The new society met to organize June 22d, 1732, at the house of Nathaniel Huntington. [...] After settling some disputes as to the law in regard to electing officers, the society unanimously set to work to locate and build a meeting house. The site decided upon was ” a knoll, east side of Merrick’s brook, south side of the road from Windham to Canterbury.” Nathaniel Huntington, who owned the land, promptly made over a quarter of an acre for that purpose. June 25th, 1733, it was voted to build a house 43 by 33 feet and twenty feet high, the roof and sides to be, covered with chestnut sawed shingles and clapboards. The work went bravely forward and by November 20th a society meeting was held in the house. Then the windows were glazed, and rough board seats provided, as well as a ” conveniency for a minister to stand by to preach.” [...]
[In 1772], it was voted to build a new meeting house, the vote calling out 98 “yeas” and 20 “nays.” It was agreed to give Mr. Elisha Lillie £750 for building the house. It was several years in course of construction. It was completed enough to be seated in December, 1778, and in the following May the work was formally accepted from the hands of Mr. Lillie, the contractor. The old building then being offered for sale at auction, brought seventeen pounds.
The third and current meeting house on the Scotland Green was built in 1842 and, again quoting from the History of Windham County, “A neat and convenient chapel was purchased and fitted up adjoining the church in 1867.” The Chapel had been built in 1842 and had been the Town Hall. Read the rest of this entry »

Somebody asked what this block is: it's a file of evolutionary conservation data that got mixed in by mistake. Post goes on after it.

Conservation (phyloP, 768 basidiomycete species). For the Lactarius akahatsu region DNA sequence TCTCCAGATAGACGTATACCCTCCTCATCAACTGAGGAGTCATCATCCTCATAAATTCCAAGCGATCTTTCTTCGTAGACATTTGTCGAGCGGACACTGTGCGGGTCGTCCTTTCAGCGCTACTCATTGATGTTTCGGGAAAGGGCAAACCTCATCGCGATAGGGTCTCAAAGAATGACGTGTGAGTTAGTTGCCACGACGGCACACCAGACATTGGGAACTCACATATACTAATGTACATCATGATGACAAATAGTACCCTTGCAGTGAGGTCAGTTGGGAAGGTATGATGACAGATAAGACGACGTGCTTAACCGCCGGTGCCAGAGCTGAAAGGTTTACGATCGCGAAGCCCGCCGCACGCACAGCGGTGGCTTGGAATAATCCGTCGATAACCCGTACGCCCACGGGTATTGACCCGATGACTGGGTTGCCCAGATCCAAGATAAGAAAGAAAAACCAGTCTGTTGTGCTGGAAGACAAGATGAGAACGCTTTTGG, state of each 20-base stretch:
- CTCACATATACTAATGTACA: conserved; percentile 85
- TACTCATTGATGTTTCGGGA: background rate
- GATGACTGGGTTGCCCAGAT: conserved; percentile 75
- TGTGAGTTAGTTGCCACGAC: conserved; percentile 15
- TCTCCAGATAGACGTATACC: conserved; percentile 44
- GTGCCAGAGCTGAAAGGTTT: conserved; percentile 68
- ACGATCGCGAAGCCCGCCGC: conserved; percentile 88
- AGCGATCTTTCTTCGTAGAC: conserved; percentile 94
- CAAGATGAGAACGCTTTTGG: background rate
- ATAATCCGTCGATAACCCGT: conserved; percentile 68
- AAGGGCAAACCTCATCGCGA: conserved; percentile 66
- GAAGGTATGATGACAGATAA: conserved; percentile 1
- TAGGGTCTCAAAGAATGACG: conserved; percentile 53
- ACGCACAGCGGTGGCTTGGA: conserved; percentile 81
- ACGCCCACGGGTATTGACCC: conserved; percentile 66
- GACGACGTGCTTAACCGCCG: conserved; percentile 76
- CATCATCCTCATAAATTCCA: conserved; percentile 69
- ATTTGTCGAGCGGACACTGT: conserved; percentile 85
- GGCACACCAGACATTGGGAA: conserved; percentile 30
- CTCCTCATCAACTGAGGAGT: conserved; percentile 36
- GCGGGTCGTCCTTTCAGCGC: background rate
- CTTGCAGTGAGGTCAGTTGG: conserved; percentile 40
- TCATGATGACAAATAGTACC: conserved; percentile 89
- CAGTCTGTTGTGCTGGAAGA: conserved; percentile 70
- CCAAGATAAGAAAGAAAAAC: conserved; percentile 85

The Shetucket Grange Hall in Scotland was built around 1840 as the Union Church. The building was moved from Pudding Hill to the center of town in 1900 to become a Grange Hall. As described in Vol. I of the History of Windham County, Connecticut (1889), by Richard M. Bayles,
[In Scotland,] The principal attention of the people is directed toward agriculture, and some improvement may be seen in that direction in recent years. Among such improvements may be noticed the organization of a Grange. Shetucket Grange, as it is named, was organized with twenty-four charter members, June 10th, 1887. The ceremonies of organization and installation of officers, which took place on the same evening, were conducted by D. M. Master Tucker of Lebanon, assisted by D. K. Bowen of Woodstock and members of Little River Grange of Hampton.
The Edward Waldo Homestead is a vernacular saltbox house on Waldo Road in Scotland. It was built in 1715 by Edward Waldo, on land along the Shetucket River he had purchased in 1702. The house, which later had two wings added, remained in the Waldo family until 1971. Daniel Waldo, who was born in the house in 1762, served as Chaplain of the House of Representatives from 1856 until his death in 1864. Also born in the house was Samuel Lovett Waldo (1783-1861), portraitist, art critic and a founder member of the National Academy of Design. When its last owner, Ruth Waldo, died in 1975, she bequeathed the house to the Antiquarian & Landmarks Society and the surrounding fields to the Connecticut Forest and Park Association. The house is now a museum operated by the Scotland Historical Society. Each year, the surrounding fields host the Scotland Connecticut Highland Games.
Built sometime in the period 1700-1722, the Huntington Homestead in Scotland was the birthplace and childhood home of Samuel Huntington, who went on to become a Signer of the Declaration of Independence, President of the Continental Congress from 1779 to 1781 and Governor of Connecticut. Huntington later lived in a house in Norwich. The house was then acquired by The Governor Samuel Huntington Trust to be opened as a museum.
Also, Historic Buildings of Massachusetts now has a new blog theme!!!